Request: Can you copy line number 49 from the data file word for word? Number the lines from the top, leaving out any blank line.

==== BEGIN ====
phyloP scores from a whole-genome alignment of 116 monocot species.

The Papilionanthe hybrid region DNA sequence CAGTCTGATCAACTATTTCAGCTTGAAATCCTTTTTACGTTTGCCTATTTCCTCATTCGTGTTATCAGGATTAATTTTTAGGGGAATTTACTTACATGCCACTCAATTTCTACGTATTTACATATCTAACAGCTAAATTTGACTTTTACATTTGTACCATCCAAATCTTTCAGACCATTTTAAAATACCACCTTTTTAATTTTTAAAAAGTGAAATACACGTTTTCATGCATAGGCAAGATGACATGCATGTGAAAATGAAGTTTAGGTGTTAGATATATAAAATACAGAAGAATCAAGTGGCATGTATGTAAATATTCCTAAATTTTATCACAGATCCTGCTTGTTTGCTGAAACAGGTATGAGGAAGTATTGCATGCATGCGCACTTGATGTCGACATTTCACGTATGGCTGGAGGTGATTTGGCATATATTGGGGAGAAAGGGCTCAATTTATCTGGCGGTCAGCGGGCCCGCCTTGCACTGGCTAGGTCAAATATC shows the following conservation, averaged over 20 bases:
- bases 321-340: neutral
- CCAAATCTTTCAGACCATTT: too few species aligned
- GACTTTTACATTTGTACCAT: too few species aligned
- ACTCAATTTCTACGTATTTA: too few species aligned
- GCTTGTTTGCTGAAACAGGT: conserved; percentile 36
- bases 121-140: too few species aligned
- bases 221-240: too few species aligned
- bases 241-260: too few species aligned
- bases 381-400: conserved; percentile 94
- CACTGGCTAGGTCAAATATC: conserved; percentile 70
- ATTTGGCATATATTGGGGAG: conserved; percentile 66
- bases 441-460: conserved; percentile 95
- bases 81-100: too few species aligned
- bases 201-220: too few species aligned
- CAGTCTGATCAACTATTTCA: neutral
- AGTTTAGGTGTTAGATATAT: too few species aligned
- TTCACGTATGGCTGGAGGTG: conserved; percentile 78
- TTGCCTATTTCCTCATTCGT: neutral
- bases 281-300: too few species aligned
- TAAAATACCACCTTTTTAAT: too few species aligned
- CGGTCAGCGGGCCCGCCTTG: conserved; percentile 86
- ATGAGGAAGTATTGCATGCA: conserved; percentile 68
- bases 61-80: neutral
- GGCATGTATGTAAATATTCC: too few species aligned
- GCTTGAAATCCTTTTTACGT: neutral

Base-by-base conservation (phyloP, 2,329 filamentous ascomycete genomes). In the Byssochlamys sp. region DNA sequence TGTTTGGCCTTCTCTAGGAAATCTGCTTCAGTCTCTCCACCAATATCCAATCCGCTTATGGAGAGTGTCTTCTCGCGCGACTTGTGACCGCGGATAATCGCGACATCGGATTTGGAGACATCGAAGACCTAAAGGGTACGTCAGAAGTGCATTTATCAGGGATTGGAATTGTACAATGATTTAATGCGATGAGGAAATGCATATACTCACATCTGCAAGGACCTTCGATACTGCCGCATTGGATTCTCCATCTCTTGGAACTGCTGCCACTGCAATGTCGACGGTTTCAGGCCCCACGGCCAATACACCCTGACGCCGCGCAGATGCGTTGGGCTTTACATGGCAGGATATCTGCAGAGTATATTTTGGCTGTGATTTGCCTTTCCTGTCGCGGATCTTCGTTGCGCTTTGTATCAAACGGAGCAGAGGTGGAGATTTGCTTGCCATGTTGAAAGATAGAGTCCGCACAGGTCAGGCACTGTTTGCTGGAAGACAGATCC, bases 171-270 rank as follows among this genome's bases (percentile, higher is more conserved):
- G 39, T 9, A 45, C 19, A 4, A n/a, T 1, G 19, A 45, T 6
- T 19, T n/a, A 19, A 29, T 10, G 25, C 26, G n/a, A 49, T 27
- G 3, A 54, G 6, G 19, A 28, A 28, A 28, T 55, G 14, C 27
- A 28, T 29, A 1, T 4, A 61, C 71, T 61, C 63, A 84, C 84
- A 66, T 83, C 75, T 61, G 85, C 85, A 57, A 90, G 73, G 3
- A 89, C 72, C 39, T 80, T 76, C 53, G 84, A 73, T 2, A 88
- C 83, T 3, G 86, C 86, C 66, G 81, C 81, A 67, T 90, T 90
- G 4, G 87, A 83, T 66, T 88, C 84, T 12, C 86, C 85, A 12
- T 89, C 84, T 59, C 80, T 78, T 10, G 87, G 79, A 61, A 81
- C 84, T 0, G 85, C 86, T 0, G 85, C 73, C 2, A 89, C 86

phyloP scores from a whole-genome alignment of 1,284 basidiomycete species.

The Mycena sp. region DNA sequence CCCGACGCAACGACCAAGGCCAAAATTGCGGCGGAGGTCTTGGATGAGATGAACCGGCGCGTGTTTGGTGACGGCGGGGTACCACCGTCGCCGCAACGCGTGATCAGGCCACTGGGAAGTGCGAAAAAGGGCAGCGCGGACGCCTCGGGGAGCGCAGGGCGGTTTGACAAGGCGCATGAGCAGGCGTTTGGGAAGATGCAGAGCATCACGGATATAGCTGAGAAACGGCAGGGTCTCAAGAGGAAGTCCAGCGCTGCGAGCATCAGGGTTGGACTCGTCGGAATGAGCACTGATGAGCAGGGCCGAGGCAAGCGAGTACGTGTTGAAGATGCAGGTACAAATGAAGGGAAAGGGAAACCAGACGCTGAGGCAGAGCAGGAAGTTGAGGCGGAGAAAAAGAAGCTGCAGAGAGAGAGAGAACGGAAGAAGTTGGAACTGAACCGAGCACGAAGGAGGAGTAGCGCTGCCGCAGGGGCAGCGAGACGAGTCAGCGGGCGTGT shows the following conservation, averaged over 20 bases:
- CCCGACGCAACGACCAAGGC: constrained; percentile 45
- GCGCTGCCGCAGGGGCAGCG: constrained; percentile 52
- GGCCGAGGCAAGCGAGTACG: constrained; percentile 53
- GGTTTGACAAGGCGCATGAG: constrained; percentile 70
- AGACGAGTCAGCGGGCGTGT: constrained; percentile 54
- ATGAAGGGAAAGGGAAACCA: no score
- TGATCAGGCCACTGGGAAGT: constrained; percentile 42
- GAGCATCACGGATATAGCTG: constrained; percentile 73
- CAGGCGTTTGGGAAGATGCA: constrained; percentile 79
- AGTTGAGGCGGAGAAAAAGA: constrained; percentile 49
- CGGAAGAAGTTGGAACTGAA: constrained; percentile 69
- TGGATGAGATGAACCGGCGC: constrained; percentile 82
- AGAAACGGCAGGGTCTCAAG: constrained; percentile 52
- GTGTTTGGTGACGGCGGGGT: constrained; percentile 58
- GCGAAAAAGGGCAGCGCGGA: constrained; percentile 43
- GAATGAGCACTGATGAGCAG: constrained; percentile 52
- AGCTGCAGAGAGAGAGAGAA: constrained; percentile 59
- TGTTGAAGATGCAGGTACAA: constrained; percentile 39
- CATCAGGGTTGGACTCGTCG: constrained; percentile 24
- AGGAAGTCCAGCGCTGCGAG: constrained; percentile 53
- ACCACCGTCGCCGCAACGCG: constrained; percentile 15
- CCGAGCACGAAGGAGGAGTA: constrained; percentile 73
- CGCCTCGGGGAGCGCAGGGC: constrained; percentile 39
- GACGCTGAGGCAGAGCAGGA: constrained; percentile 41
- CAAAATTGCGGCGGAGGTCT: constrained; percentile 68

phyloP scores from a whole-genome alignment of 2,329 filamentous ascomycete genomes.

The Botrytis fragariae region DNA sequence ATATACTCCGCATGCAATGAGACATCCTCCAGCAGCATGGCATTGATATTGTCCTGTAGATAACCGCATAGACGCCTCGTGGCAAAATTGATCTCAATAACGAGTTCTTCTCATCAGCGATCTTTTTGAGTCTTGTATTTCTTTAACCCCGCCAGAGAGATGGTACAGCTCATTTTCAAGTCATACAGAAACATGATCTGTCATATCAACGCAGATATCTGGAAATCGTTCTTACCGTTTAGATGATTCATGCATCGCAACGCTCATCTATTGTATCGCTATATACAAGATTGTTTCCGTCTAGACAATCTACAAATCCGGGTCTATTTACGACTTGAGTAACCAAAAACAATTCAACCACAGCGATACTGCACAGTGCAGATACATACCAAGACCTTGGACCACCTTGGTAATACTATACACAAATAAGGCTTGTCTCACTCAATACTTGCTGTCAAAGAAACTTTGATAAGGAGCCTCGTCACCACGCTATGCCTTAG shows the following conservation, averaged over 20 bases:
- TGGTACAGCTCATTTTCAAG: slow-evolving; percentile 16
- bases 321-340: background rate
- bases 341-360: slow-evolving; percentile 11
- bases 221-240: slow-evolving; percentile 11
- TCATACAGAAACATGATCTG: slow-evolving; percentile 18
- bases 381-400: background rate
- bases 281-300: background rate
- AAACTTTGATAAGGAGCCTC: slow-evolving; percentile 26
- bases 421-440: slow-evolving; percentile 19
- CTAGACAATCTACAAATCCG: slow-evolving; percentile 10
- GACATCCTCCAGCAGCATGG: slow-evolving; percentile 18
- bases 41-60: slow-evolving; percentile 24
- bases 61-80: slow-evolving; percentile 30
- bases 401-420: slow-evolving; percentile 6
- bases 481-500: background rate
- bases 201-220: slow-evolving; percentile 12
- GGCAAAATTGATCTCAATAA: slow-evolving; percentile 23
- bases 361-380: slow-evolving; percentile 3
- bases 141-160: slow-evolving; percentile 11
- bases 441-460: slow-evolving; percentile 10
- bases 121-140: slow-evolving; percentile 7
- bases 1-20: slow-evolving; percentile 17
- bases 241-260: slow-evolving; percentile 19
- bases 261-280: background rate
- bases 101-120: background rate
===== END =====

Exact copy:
- CAGGCGTTTGGGAAGATGCA: constrained; percentile 79